BGSU home to Ray Bradbury collectionWritten by Brigitta Burks | News Editor | BBurks@toledofreepress.com
Science-fiction writer extraordinaire Ray Bradbury may have died June 5, but he left behind volumes of work — including at the Bowling Green State University’s Jerome Library.
Bradbury, author of “Fahrenheit 451” and “The Martian Chronicles,” died at 91 in Los Angeles. He is largely credited with bringing respect to the science-fiction genre and for weaving eerily precient tales about the future.
A fellow science-fiction writer and friend, William Nolan spent years collecting Bradbury’s work, dating back to 1936 when the author was a high school student. In 1981, Nolan’s collection found a home at BGSU. The collection includes many of Bradbury’s works, letters, photos, manuscripts and more. More than 120 manuscripts are available in 160 drafts.
The highlight of the collection is the original manuscript of “Fahrenheit 451,” complete with Bradbury’s handwritten corrections, said Lee McLaird, the curator of rare books at the library’s Center for Archival Collections. The collection also features copies of “Fahrenheit 451” from all over the world, including the Danish “233 Celsius.”
Other Bradbury collections are at the University of Indiana and UCLA. Such extensive Bradbury collections exist because of the author’s willingness to share, McLaird said.
“He was a very generous person. Often if someone admired something of his, he was likely to hand them a copy,” she said.
Bradbury in person
Author of “Gotham City 14 Miles” and Toledo Free Press Star columnist Jim Beard experienced Bradbury’s persona in person — twice. The first time was at the unveiling of the Ray Bradbury Collection at BGSU.
“My dad saw [the donation] was going to happen and he knew how big a fan I was so we drove down to BG,” Beard said. He remembered when Bradbury finished his talk and stepped off stage, everyone gathered around him in a crowded hush, giving him books to sign.
“Finally he stops and says, ‘Will somebody ask me a question?’” Beard said. “Everyone was in such awe of him.”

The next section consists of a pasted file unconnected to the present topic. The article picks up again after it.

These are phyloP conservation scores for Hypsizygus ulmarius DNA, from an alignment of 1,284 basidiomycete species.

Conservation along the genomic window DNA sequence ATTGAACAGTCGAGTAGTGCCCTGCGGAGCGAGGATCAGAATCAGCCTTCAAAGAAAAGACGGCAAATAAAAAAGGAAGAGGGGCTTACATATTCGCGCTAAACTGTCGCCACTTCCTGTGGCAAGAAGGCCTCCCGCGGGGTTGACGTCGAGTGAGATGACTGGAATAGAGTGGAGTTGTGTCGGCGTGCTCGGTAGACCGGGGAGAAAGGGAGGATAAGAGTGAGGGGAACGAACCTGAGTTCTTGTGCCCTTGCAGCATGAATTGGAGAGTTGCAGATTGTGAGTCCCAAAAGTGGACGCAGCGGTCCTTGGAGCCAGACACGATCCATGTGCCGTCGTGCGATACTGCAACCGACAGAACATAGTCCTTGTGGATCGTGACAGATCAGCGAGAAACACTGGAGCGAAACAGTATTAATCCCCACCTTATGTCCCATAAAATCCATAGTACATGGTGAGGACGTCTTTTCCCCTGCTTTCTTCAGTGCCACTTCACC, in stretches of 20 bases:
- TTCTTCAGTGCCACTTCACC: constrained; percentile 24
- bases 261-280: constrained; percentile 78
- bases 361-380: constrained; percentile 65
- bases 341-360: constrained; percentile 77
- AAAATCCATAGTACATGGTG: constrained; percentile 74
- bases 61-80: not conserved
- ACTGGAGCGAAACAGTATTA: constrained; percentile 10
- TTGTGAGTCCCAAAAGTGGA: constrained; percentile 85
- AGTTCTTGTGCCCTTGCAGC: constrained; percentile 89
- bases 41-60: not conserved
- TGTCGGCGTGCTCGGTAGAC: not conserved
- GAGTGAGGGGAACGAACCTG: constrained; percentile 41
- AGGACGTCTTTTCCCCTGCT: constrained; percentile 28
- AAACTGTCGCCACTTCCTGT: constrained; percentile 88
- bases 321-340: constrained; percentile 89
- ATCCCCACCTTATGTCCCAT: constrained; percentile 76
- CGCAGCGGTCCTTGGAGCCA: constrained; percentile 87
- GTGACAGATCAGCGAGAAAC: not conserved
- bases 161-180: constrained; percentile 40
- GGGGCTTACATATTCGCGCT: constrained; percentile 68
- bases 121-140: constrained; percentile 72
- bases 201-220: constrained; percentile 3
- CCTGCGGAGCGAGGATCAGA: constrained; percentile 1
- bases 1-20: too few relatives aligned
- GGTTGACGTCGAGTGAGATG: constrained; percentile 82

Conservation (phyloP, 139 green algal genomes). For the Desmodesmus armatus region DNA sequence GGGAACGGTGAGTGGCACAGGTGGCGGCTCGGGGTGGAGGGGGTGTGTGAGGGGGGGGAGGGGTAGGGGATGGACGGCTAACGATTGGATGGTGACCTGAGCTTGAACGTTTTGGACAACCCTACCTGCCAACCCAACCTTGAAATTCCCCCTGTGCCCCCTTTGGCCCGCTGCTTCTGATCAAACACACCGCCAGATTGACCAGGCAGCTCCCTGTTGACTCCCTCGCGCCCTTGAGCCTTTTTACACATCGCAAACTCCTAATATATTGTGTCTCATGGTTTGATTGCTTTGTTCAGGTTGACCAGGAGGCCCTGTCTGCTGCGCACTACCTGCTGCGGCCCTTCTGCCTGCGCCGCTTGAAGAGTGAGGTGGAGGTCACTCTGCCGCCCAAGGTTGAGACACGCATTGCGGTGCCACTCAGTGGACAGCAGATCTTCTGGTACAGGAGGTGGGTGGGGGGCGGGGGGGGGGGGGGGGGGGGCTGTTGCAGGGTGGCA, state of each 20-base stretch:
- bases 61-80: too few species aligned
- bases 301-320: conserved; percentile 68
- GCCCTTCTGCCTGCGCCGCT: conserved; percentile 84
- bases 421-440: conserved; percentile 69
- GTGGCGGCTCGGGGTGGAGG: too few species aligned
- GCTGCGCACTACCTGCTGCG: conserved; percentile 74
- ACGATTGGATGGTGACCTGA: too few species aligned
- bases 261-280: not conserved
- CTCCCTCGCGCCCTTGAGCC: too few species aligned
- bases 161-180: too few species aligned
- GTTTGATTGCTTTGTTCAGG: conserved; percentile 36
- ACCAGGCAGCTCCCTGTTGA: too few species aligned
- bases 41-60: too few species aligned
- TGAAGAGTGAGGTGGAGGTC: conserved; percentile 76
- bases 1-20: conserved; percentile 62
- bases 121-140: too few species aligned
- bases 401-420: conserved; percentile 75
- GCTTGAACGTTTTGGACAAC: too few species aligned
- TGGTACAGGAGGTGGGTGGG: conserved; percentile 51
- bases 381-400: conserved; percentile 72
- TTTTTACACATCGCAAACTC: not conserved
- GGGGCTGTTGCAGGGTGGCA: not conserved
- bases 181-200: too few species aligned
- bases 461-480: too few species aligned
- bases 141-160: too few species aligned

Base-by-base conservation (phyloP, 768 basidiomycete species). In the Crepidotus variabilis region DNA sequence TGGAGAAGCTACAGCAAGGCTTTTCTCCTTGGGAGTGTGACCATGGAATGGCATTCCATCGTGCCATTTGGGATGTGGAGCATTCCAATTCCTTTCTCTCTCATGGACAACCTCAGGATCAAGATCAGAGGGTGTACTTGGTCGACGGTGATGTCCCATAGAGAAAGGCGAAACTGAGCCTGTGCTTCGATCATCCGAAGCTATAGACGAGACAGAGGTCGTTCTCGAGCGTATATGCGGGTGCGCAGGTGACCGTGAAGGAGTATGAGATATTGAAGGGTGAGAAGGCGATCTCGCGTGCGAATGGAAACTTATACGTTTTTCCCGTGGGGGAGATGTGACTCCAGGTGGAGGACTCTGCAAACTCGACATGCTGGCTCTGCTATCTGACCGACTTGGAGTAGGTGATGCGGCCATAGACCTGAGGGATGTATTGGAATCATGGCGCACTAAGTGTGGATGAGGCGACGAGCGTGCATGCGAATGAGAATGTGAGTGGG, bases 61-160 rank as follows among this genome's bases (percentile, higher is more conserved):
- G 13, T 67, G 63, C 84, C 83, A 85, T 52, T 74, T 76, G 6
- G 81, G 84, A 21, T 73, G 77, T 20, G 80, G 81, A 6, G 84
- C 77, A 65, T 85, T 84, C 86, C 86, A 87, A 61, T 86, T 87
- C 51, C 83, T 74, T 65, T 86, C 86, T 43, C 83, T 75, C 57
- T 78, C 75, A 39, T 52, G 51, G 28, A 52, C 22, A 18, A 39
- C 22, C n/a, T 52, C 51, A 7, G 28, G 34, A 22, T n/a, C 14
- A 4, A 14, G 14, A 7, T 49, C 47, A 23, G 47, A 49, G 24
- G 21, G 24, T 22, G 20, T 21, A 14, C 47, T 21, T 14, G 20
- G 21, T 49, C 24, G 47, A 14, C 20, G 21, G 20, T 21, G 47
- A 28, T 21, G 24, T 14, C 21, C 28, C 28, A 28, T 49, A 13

It was the teenage Beard who asked the first question, about whether a house described in “The Strawberry Window” was inspired by houses in nearby states (Bradbury was born in Waukegan, Ill.).
“He described a house that I swear was like the house I grew up in here on Parkwood in Toledo,” Beard said. “He said something like, ‘It was the house we all grew up in.’”
Beard’s second meeting with the author was in the ’90s when Bradbury came to an event at the Toledo-Lucas County Public Library.
“My wife and I went to see him together and that was a more formal thing,” Beard said. “Today, I’m feeling very, very lucky that I got to meet him twice.”
Both McLaird and Beard anticipate a spike in Bradbury’s popularity. “I’m sad we won’t have any more stories from him but he left us a wonderful body of work and again, I think he bears rereading,” McLaird said. “When we lose someone like this, it brings to our attention that life is fleeting and we want to be reminded of people who gave us great pleasure in our reading growing up.”
Beard said he discovered Bradbury around age 13 when he read “The Martian Chronicles.”
“I had never really read anything like that. You’ll always remember your first Bradbury book because he’s such a unique writer,” he said.
Beard and McLaird also noted that science fiction isn’t the only genre Bradbury did. The writer wrote for pulp magazines and even penned slice-of-life tales.
“Ray was always more concerned with the human quotient than the nuts and bolts in a rocket ship to Mars,” Beard said.
Although the items in the Ray Bradbury Collection “are the ones you come to when you want to do heavy duty research,” librarians can bring the items out of archives for patrons to view, McLaird said. Exhibits outside of the archival collections on the fifth floor and on the first floor are being planned, she said.
The Toledo-Lucas County Public Library offers 124 different versions of Ray Bradbury’s work in its system, said Rhonda Sewell, media relations coordinator for the library. No memorial has been planned, but a future exhibit is possible.
The University of Toledo Library system has 45 Bradbury titles.
Beard particularly enjoyed one piece of advice Bradbury gave to writers. “He always said he wrote every day no matter what and as a writer myself, that’s really inspiring. I would always say to do that, do what Uncle Ray said. No matter how you feel, get up, write a poem or a song or something,” he said.
The Center for Archival Collections at the BGSU Jerome Library is open from 8 a.m. to 5 p.m. Monday through Friday. To learn more, visit http://www.bgsu.edu/colleges/library/cac/ms/page44699.html.